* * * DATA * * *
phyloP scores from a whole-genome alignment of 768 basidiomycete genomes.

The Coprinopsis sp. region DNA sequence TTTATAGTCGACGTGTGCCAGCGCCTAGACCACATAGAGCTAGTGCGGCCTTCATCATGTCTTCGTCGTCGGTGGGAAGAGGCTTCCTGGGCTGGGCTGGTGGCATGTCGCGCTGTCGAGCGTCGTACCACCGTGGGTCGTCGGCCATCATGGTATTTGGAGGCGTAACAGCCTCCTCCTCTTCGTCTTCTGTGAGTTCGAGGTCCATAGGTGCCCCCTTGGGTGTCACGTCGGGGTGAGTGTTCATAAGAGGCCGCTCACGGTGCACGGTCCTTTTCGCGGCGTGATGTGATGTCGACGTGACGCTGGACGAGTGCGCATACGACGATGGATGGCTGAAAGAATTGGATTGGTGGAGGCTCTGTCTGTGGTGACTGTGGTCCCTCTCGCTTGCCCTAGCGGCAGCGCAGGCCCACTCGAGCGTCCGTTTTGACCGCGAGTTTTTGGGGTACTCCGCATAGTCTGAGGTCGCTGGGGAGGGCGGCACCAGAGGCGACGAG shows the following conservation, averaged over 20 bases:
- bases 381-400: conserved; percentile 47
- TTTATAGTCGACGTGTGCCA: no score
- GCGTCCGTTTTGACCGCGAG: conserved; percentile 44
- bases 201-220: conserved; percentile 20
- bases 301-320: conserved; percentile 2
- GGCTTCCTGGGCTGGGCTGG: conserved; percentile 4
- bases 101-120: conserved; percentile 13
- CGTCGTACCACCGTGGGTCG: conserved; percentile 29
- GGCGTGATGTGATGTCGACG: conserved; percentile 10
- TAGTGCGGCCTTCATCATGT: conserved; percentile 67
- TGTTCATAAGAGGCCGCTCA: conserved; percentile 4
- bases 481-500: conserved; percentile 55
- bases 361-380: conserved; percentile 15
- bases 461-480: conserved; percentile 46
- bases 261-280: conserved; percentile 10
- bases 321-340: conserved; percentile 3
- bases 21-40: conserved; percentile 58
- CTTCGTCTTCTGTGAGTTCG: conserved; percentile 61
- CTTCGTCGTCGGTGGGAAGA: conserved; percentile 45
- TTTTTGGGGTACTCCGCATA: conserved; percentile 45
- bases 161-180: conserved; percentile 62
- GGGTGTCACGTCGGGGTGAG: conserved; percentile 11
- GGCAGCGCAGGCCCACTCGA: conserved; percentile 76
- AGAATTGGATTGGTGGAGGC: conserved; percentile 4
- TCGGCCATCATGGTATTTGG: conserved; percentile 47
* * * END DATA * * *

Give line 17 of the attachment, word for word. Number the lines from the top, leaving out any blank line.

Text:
- bases 261-280: conserved; percentile 10